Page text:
Terence Jeffrey wrote an article this week tilted, "The American Left vs. God Given Rights."

While his purpose was a bit different than the point I make, it also makes our point.

Jeffrey refers to a recent opinion from Judge Henry Floyd of the US Court of Appeals for the Fourth Circuit, given after he declared Virginia's marriage---one man, one woman, unconstitutional.

He says the judge's perception of the disagreement over marriage is wrong.

He says this:

The opponents and proponents agree that marriage is a fundamental right," the judge wrote. "They strongly disagree, however, regarding whether that right encompasses the right to same-sex marriage. The opponents argue that the fundamental right to marry belongs to the individual, who enjoys the right to marry the person of his or her choice. By contrast, the proponents point out that, traditionally, states have sanctioned only man-woman marriages. They contend that, in light of this history, the right to marry does not include a right to same-sex marriage."

Neither of these arguments — as summarized by the judge — is true. Even if states had historically approved of same-sex marriage, that would not make such marriages a right. After all, some states had historically approved of letting some people hold other people in slavery — which was not a right, but rather a profound violation of the God-given rights of the people who were enslaved.

The truth is that all rights come from God, whether the state recognizes it or not.

If any other power claims to be the author of our rights, that power is attempting to usurp an authority that belongs only to God.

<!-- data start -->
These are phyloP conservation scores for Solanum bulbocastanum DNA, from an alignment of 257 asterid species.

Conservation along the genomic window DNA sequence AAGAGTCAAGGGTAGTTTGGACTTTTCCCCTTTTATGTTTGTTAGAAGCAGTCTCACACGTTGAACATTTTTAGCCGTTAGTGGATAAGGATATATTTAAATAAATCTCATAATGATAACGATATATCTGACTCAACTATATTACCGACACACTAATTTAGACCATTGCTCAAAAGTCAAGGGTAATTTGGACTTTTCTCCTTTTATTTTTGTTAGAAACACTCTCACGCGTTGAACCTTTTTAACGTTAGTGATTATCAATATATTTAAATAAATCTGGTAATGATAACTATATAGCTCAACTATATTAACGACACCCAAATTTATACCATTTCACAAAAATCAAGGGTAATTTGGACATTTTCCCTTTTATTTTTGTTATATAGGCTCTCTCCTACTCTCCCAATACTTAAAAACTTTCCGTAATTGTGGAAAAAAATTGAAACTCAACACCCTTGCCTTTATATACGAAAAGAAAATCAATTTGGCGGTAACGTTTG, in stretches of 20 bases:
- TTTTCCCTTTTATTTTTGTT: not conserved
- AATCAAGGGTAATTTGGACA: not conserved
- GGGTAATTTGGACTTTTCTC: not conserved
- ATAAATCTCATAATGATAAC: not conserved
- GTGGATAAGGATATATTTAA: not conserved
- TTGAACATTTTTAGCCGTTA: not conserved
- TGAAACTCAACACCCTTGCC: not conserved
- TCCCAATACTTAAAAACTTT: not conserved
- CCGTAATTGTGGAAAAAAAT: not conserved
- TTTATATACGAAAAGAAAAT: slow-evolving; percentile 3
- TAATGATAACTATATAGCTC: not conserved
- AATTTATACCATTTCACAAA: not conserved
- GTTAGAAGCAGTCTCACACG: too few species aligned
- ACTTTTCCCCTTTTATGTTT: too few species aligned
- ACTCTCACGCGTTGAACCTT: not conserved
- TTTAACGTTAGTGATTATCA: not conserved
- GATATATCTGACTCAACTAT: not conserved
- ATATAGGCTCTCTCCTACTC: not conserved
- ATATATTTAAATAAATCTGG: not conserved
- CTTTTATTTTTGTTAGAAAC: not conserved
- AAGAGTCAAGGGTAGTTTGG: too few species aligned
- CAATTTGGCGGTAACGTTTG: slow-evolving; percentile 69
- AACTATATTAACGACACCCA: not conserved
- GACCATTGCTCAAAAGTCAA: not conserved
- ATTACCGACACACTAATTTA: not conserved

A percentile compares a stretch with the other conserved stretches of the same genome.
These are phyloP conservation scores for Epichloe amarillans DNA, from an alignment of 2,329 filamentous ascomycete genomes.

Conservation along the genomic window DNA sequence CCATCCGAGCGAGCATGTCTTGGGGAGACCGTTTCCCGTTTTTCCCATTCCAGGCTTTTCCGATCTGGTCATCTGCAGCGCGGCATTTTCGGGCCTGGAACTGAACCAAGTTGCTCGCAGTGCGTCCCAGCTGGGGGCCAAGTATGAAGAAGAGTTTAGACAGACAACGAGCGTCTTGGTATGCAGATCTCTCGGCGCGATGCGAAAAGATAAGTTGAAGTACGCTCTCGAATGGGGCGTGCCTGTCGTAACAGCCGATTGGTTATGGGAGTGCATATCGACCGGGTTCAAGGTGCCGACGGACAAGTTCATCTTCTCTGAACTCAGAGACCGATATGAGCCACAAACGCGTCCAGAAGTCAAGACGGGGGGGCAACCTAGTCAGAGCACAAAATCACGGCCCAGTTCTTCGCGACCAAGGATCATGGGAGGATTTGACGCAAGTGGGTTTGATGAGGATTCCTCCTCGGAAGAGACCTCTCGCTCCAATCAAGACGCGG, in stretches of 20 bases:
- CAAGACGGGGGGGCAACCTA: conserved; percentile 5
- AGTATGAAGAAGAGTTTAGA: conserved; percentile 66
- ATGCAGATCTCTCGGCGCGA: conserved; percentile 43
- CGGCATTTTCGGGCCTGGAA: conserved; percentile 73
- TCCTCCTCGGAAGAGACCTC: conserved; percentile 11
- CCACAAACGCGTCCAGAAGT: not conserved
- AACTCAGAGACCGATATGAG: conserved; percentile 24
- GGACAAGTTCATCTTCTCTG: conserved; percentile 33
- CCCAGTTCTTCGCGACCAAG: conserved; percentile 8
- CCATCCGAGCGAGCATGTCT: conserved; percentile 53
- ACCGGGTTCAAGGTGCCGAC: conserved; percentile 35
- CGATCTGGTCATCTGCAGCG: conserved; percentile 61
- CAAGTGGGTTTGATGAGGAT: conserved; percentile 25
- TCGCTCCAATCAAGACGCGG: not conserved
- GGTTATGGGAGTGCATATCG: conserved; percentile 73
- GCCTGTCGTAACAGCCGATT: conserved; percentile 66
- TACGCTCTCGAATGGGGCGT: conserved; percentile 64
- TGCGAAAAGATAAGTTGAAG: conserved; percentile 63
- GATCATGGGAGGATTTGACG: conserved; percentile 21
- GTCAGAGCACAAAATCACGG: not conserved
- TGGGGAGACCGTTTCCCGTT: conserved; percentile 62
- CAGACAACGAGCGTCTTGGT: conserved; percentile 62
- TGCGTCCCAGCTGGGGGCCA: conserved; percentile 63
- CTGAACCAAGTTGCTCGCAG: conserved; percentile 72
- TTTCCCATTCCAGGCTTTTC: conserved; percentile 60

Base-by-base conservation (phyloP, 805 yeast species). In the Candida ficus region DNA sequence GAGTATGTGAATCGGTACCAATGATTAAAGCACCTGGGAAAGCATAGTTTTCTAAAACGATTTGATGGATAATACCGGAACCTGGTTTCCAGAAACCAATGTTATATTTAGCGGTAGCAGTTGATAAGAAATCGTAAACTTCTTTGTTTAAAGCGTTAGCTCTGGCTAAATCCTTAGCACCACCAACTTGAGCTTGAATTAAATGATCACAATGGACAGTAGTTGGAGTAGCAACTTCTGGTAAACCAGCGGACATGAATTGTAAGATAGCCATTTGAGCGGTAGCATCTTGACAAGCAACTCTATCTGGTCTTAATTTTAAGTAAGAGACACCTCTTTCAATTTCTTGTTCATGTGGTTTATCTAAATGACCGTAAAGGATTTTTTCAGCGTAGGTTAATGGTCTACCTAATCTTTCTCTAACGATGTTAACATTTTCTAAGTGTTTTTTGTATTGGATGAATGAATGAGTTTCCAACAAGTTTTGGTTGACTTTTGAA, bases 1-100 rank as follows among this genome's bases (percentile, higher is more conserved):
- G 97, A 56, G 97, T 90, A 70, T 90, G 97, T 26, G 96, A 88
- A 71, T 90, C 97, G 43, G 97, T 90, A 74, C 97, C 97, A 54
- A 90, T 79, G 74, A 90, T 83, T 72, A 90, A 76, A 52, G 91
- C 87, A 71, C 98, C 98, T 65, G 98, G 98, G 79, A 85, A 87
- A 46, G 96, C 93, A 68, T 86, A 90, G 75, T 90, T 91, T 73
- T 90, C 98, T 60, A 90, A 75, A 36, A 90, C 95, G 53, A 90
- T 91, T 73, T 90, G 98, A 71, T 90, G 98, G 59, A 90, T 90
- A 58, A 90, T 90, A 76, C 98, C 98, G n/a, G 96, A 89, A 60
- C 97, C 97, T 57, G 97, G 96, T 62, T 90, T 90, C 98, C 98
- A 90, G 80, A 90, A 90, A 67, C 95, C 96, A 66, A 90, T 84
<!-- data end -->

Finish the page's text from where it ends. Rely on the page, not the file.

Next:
Our Founders made it abundantly clear that our rights come from God. America was founded on that Truth.

The progressive left today are claiming "rights" that God has not given, therefore they are not rights.

The Emerging Church is affirming all this under the guise of wanting to "relate."

Did God give doctors the right to kill unwanted,unborn children?

Did God give two men or two women the "right" to marry one another and then adopt children with the approval of the state?

Do children not have a God given right to a father and mother?

The secular progressives not only want this nation to recognize things that are not rights, as rights, but to abridge rights that are truly God-given and inalienable."

In this narrative, the state becomes God, the citizens become subjects.

I've said it before, but it bears repeating. Patrick Henry, one of our Founders said, "When people forget God, tyrants forge their chains."

More importantly the Bible says "There is a way that seems right to man, but the end is death."

I agree with a growing majority of Americans, our country is on the wrong track.

Our Founding Fathers knew the "right" way---they wrote it down in the Declaration of Independence. Many who followed them knew it as well.

It's time to sound the alarm in this generation and it must begin in the church.

If the church would proclaim the whole gospel with clarity and conviction, this generation could be changed and the culture restored.

This is not a time to remain silent---striving for relevance. The Word of God "is" relevant.

Be Vigilant. Be Discerning. Be Bold. Be Prayerful. Be Blessed.


  1. I think it's simple silly and certainly intellectually shallow to interpret the Bible literally. God did not talk to automatons who transcribed His thoughts word-for-word. Instead, the Bible is the word of God in the words of man. And those men were part of a culture, part of a time, that influenced how they wrote and how they thought. They wrote with their audiences in mind, using different genres to communicate God's message -- psalms, gospels, stories, letters, songs... Slavery was an accepted part of that time period. But God does not teach us that He wants us to be slave owners. And that's an important point: What is written in the Bible is not the same as what the Bible teaches. Taking it literally is like taking a library literally.